Paris, 29 September, 2011 — The European Parliament’s proposed resolution on Net Neutrality is very weak and reflects the strong influence of telecom operators. Sadly, even though several tabled amendments aim for real protection of Net neutrality, leading MEPs so far fail to propose enforceable principles to prevent telcos from discriminating online communications. Will the power of lobbyists such as of AT&T override the European Union’s objective to protect its citizens’ online fredoms?
Amendments to the weak draft Net neutrality resolution by the European Parliament’s committee on Industry, Transport, Research and Energy (ITRE) have been published1La Quadrature has graded the amendments: https://www.laquadrature.net/wiki/Network_Neutrality_resolution_amendments. Quite shockingly, none of the leading MEPs on this dossier seems to realize how pressing the issue is. Neither Lambert van Nistelrooij (conservative), Catherine Trautmann (socialist) nor Jen Rohde (liberal), have dared request concrete measures from the Commission to ensure that telecom operators abide by Net Neutrality.
Yet, a strong policy in favour of non-discrimination of online communications is absolutely necessary to guarantee citizens’ rights to free communication, competition and innovation. Evidence is already widely available that European operators engage in harmful practices, as demonstrated by citizen reports of dozens of breaches to Net neutrality on the RespectMyNet.eu platform2www.RespectMyNet.eu.
While some of their members are ready to stick to the status quo defended by powerful industrial actors like AT&T (which doesn’t operate a network in the EU and is about to end unlimited access in the US3See: http://www.guardian.co.uk/commentisfree/cifamerica/2011/apr/01/net-neutrality-mobilephones), the socialist (S&D), the liberals (ALDE) and conservative (EPP) groups are actually very divided. Very constructive amendments have also been tabled by members from each of these groups4See the following amendments:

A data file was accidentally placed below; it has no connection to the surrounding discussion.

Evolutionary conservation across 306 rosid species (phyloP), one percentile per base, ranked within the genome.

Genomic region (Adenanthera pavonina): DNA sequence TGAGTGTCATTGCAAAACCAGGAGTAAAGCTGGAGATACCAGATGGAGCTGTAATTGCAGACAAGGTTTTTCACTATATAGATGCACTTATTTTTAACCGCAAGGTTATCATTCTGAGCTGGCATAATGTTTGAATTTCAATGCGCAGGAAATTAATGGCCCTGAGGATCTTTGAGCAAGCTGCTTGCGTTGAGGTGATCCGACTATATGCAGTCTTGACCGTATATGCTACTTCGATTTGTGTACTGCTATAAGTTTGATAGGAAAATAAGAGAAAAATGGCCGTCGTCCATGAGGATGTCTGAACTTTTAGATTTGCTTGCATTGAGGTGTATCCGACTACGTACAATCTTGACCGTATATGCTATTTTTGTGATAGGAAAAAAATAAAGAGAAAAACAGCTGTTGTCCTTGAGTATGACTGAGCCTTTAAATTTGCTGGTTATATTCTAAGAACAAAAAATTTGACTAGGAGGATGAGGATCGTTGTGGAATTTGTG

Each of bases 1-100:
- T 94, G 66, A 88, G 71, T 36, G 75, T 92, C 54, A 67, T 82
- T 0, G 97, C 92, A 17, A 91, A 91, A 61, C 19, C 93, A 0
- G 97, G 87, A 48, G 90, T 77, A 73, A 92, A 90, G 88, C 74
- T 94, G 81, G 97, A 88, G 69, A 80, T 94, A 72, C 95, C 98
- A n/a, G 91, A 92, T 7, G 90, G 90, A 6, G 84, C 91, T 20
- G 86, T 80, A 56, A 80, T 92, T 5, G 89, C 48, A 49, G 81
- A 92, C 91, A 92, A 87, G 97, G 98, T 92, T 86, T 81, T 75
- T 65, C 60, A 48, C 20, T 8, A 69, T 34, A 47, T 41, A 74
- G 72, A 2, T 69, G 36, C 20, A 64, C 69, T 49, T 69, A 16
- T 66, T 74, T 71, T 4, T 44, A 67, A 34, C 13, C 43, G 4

- Amendment 6 from Marietje Schaake.
- Amendment 14 from Petra Kammerveret and Matthias Groote.
- Amendment 15 from Petra Kammerveret and Matthias Groote.
- Amendment 41 fromIvo Belet.
- Amendment 65 from Petra Kammerveret and Matthias Groote.
“The ongoing discussion on the proposed Net Neutrality resolution will proceed with back-room negotiations of ‘compromise amendments’. MEPs who really care for online freedoms have an opportunity to make a strong call in favour of Net Neutrality. Given the passivity of commissioner Neelie Kroes on the issue5http://www.laquadrature.net/en/mrs-kroes-will-you-let-them-control-the-net, the Parliament must absolutely amend this resolution so that citizens’ rights ultimately prevail over the business interest of telecom operators”, said Jérémie Zimmermann, spokesperson for the citizen advocacy group La Quadrature du Net.
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|1.||↑||La Quadrature has graded the amendments: https://www.laquadrature.net/wiki/Network_Neutrality_resolution_amendments|
|4.||↑||See the following amendments: